Helping businesses take a more proactive, layered approach to security

Helping businesses take a more proactive, layered approach to security

Microsoft’s Vasu Jakkal and Rob Lefferts discuss the important role of people and zero-trust  

Elly Yates-Roberts |

The cybersecurity landscape is becoming increasingly complex, according to Microsoft’s October 2021 Digital Defense Report.

The image of a hooded figure working with lines of code on a laptop is no longer an accurate representation of the reality. Instead, businesses are falling victim to sophisticated and well-researched cybercriminal organisations with the resources and investments to deploy complex and well-informed attacks.  

However, Microsoft is leading the charge in equipping businesses with the tools to prevent and combat these attacks. “Our approach to security is unique in the industry,” says Vasu Jakkal, corporate vice president of security, compliance, identity and management at Microsoft. “We believe that anything short of end-to-end security is no security at all. We combine security, compliance, identity and management as an interdependent whole to look across entire organisations and eliminate gaps between solutions where attackers can leverage to sneak in and hide.  

“In security, working in silos or having gaps between solutions creates opportunity for exploitation. No one else brings these critical parts of risk management together, not as a suite, but as an approach that solves problems for customers on their terms across clouds and platforms. We have an approach that is truly end-to-end, and it is notable in how deeply this is embedded in our culture.”  

The Microsoft report also highlights the widespread adoption of artificial intelligence (AI) and machine learning in improving businesses’ cybersecurity posture through better threat detection and reduced human error. 

“AI and machine learning help us understand what normal behaviour looks like for devices, identities and things,” says Jakkal. “That intelligence helps us learn and predict patterns that generate signals to identify anomalous behaviour which are sent to the cloud for analysis. Those signals enable us to enforce proactive protections to avoid the spread of malware and other kinds of attacks before they infect a user or the rest of the network.”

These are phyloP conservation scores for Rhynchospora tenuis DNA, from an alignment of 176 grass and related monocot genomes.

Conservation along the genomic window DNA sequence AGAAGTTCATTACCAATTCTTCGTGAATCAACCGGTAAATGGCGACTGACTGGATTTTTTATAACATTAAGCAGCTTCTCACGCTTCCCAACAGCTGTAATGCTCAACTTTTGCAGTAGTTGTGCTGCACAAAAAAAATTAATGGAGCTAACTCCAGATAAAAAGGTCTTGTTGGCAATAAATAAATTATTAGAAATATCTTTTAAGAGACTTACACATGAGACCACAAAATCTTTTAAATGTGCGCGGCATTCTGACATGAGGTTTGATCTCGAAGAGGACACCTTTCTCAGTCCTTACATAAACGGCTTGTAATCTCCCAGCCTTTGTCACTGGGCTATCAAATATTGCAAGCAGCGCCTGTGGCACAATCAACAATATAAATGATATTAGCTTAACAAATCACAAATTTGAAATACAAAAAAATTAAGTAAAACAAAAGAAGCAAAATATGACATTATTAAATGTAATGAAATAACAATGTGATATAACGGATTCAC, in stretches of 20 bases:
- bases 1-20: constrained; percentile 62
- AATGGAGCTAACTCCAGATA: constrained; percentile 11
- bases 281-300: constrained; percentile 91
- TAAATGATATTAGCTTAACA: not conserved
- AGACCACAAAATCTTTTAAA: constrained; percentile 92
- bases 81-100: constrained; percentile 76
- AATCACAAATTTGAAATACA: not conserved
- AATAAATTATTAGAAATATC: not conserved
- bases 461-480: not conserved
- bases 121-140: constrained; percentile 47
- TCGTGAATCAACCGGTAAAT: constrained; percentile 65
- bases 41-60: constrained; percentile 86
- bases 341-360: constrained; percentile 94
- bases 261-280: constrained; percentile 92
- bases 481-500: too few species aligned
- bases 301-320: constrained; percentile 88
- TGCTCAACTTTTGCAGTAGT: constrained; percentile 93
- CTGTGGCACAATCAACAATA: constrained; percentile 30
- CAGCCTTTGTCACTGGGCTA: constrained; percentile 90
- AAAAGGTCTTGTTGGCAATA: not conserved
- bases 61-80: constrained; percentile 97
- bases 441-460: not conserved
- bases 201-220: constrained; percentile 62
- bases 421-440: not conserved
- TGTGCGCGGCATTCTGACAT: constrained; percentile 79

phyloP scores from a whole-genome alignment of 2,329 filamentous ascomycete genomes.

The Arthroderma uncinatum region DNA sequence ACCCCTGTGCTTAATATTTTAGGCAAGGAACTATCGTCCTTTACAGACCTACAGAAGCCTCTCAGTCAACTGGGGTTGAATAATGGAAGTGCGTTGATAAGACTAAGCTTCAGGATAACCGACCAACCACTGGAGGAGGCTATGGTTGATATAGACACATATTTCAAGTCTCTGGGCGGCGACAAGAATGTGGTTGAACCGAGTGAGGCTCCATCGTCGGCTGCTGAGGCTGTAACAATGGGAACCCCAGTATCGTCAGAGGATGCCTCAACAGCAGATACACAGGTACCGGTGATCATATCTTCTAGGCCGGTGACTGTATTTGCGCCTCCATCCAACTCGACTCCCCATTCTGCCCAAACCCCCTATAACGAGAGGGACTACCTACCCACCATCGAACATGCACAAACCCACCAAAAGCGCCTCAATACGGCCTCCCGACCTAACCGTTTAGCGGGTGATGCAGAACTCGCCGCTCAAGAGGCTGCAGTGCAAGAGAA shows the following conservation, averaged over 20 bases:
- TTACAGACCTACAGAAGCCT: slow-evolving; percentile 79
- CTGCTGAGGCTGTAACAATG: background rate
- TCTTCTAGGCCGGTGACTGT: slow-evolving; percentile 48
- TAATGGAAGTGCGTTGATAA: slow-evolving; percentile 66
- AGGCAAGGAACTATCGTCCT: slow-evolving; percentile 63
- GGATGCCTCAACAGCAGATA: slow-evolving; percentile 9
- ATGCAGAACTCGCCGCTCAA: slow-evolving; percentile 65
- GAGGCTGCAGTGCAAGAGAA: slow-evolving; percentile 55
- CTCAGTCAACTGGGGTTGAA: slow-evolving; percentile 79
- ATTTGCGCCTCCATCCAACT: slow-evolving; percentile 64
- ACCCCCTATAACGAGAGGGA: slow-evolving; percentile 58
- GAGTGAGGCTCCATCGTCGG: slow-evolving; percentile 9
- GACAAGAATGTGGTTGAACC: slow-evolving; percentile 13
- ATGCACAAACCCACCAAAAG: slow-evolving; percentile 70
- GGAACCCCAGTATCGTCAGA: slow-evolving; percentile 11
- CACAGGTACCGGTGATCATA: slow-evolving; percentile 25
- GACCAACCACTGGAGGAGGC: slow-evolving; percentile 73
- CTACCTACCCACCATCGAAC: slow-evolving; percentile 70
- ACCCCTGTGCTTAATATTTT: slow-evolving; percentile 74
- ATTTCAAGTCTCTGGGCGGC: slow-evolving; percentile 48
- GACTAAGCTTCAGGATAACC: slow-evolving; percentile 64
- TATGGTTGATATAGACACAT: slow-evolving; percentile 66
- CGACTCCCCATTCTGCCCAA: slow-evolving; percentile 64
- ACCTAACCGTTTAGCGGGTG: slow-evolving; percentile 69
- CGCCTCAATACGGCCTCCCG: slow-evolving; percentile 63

Microsoft also believes that people play an important role in helping businesses be proactive – rather than reactive – when it comes to cybersecurity. “We believe in the power of our people,” says Jakkal. “We are facing a global talent shortage, with 2.5 million security jobs vacant in the USA alone. Even when talent is available, highly skilled expertise remains a challenge. We know technology is not enough to defend against cybercrime – human services play a critical role in managing security posture.  

“It is the combination of leading technologies, comprehensive threat intelligence, and highly skilled people that make for a truly effective security posture.”  

Microsoft is uniquely positioned to help improve customers’ resilience to the sophisticated, cross-domain attacks occurring today. “It is through our best-of-breed technology innovation, top security talent, skilling programmes and deep threat intelligence that we will help provide more accurate detection and faster response,” says Jakkal.  

“Today’s threat landscape is incredibly fast-paced. New campaigns surface all the time, and the amount of damage that they can cause is not always immediately apparent. Security operations centres must be equipped with tools and expert insight to identify and resolve potentially high-impact threats before attackers set up persistence mechanisms, steal data or deploy ransomware.” 

In May 2022, Microsoft announced its new service category, Microsoft Security Experts, that is designed to meet the unique needs of customers across healthcare, financial services and other industries. This new category brings together Microsoft’s existing incident response and security advisory services with three new managed security services.  

“Our experts will help augment a customer’s existing security team or – alongside our partners – manage security for them entirely,” says Rob Lefferts, corporate vice president of modern protection and security operation centre at Microsoft. “Our vision is to deliver this new category of services across security, compliance, identity, management and privacy, and the first step on that journey is offering new and expanded services for security.” 

With input from its partners, Microsoft created three new managed services as part of the Security Experts service that will augment customer’s existing security teams.  

Microsoft Defender Experts for Hunting was created for customers who already have a robust security operations centre and want Microsoft to help them proactively hunt for threats. “It goes beyond traditional end-point hunting and expands the scope across end points, Office 365, cloud applications and identity,” says Lefferts. “Through their security portal, customers will get targeted attack notifications and access to experts on demand at the click of a button.”